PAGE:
6. Household Expenses
Known as a shelter deduction, your household expenses are an important part of your application. These costs factor heavily into determining whether your household falls above or below the federal poverty level. To document your expenses, be prepared to submit mortgage statements, copies of rental receipts, proof of homeowner’s insurance, property tax records, and copies of basic utility bills – like gas, electricity, water, sewer, and telephone bills. You can also submit a letter from your landlord verifying the expenses associated with renting your home. Be sure to include proof of dependent child care expenses, such as child support or dependent child care documents and receipts for dependent child care costs.
7. Proof of any Disabilities
The SNAP program recognizes that the expenses associated with caring for a disabled household member can make it more difficult to purchase food. As part of your application, you can submit any documentation of your eligible household member’s disability, including medical records, documentation of diagnosis, or a letter from your household member’s physician outlining the specific disability.
8. Proof of any School Attendance
The SNAP program has very specific rules about which college students are eligible for food stamp benefits. Please check with your local SNAP office to find out the specific guidelines for your area. Once you’re clear on those details, you can submit the appropriate documentation to show your school attendance. For example, you might need to submit your school schedule or course registration confirmation. Students must meet other SNAP assistance criteria, such as being involved in a work study job on your campus or participating in a program under the Workforce Investment Act, the SNAP E&T program, or the Trade Act of 1974.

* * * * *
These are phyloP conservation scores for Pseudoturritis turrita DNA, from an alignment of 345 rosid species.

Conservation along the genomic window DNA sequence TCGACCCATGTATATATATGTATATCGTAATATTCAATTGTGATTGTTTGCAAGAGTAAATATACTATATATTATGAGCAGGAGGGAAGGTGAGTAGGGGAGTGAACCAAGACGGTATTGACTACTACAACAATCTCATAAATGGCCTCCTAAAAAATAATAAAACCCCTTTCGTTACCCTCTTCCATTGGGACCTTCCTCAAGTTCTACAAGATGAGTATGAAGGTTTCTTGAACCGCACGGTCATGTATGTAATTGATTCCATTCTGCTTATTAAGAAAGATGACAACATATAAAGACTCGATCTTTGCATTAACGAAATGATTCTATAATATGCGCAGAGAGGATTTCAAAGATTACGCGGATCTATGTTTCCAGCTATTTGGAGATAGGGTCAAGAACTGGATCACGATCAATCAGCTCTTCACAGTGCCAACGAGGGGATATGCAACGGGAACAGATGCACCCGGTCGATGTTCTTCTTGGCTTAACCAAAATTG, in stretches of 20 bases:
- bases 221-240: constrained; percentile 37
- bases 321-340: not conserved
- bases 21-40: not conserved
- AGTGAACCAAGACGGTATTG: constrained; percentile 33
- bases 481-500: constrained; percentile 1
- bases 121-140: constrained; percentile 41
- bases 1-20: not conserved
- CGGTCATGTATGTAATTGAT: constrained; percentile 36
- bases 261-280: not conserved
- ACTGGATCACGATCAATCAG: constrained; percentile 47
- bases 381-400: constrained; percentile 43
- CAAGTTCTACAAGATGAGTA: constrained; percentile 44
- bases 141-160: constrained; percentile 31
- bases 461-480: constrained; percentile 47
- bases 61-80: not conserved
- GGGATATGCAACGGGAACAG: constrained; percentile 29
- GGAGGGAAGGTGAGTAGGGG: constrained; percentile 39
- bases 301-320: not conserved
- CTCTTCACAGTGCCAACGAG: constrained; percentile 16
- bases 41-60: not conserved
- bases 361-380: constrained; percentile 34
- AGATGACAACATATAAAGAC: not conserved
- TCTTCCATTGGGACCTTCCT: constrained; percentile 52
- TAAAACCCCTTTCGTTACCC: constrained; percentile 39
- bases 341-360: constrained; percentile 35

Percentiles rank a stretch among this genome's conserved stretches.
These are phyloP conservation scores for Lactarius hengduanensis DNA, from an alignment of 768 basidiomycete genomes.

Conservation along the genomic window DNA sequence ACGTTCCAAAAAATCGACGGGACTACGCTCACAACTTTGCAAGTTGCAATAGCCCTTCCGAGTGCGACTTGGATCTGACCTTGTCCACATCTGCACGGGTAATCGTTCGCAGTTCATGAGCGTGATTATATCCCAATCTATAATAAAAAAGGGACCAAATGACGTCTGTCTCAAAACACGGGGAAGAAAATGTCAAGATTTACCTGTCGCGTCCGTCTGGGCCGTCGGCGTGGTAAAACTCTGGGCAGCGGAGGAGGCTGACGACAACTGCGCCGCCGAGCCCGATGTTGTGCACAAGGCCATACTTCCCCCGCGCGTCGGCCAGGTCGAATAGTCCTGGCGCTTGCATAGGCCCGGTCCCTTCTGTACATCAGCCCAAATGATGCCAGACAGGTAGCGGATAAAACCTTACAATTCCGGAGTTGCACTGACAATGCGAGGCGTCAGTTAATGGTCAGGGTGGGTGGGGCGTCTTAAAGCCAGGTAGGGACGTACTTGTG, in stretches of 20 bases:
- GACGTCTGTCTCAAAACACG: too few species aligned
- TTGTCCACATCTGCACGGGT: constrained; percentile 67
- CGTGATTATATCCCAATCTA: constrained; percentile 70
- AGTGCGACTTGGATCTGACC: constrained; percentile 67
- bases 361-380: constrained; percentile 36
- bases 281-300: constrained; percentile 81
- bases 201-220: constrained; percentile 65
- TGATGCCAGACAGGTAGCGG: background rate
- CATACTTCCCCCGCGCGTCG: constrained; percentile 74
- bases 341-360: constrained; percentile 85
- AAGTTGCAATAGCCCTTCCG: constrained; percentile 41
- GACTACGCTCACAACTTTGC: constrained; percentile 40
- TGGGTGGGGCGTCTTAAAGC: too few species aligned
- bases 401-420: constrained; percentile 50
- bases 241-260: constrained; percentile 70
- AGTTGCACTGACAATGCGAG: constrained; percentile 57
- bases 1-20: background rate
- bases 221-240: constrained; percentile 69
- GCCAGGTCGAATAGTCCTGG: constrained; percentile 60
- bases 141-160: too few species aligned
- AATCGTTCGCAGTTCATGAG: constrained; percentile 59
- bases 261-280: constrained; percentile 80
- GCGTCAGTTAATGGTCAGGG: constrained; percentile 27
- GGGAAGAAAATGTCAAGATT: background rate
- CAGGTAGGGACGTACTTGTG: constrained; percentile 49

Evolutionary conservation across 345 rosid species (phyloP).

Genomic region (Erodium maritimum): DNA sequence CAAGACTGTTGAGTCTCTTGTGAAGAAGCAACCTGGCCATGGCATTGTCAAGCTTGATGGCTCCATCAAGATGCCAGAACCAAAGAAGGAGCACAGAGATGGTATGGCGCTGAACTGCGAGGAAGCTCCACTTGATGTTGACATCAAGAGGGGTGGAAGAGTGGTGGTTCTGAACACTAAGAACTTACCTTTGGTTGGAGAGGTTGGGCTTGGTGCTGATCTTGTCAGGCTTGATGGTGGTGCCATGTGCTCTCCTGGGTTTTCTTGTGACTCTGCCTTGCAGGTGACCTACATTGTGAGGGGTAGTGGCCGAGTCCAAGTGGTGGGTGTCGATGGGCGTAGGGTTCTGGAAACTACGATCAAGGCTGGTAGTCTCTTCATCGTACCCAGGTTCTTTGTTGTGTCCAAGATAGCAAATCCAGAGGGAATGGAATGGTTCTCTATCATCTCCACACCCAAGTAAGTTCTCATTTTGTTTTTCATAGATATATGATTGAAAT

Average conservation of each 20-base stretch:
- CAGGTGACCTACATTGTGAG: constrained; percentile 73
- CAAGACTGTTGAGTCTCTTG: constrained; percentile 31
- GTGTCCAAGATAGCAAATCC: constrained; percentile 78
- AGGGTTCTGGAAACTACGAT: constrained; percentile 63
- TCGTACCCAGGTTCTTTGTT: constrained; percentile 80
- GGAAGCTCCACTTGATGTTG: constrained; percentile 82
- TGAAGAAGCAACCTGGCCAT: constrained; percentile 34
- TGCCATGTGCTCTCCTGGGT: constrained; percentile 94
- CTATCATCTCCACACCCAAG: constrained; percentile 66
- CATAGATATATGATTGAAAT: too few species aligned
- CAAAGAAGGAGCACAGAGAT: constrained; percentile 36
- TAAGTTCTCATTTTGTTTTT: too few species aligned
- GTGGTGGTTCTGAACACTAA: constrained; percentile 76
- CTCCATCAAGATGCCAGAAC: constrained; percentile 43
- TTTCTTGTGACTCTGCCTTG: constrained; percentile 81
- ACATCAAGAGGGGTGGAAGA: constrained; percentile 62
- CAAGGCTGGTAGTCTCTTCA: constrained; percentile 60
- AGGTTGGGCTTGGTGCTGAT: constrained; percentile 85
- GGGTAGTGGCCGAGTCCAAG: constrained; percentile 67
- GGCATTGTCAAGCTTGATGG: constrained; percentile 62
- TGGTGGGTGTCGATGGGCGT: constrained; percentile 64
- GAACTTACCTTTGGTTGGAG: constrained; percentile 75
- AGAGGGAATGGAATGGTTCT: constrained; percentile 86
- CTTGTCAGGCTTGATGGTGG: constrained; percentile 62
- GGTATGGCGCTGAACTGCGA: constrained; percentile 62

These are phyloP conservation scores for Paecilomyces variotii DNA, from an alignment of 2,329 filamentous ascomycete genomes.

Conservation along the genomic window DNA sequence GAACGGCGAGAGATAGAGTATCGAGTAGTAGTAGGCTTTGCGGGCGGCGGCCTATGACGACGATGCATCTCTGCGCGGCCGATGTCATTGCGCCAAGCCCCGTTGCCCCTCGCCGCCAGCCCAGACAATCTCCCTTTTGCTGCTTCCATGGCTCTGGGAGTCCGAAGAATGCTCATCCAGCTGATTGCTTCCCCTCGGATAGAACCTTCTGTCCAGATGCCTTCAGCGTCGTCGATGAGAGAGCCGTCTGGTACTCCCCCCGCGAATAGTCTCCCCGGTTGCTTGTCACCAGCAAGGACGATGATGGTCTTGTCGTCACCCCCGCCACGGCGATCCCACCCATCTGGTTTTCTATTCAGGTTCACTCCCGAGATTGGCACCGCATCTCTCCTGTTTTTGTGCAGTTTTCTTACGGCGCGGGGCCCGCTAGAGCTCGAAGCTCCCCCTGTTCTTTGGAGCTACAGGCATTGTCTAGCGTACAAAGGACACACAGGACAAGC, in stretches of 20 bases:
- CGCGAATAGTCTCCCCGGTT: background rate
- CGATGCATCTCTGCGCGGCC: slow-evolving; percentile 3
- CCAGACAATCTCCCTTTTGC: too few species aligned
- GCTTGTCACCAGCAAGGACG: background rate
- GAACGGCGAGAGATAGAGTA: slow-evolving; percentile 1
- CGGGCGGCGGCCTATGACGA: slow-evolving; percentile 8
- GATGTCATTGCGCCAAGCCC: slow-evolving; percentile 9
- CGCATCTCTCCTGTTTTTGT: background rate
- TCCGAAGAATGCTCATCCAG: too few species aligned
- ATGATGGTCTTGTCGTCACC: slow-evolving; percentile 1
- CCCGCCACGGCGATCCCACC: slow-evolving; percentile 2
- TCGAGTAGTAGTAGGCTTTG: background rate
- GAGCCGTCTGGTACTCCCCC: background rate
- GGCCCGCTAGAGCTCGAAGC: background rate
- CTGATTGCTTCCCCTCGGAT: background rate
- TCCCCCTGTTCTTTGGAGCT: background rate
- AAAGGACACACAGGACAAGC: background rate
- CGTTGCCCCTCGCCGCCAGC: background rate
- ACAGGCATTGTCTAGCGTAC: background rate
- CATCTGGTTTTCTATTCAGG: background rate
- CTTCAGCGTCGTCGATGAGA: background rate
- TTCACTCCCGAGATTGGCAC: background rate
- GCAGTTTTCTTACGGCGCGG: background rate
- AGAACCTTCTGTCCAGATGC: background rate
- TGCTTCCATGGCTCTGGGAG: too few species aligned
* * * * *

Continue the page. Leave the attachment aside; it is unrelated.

Food Stamps Interview
Once you have submitted your application and all supporting documentation, you should hear from your local SNAP office within about 30 days to schedule a SNAP interview. The interview is an important part of the review process. It allows a SNAP reviewer to verify your identity and fill in any information gaps in the written documentation you submitted. You should be able to set up your SNAP interview in person or over the phone.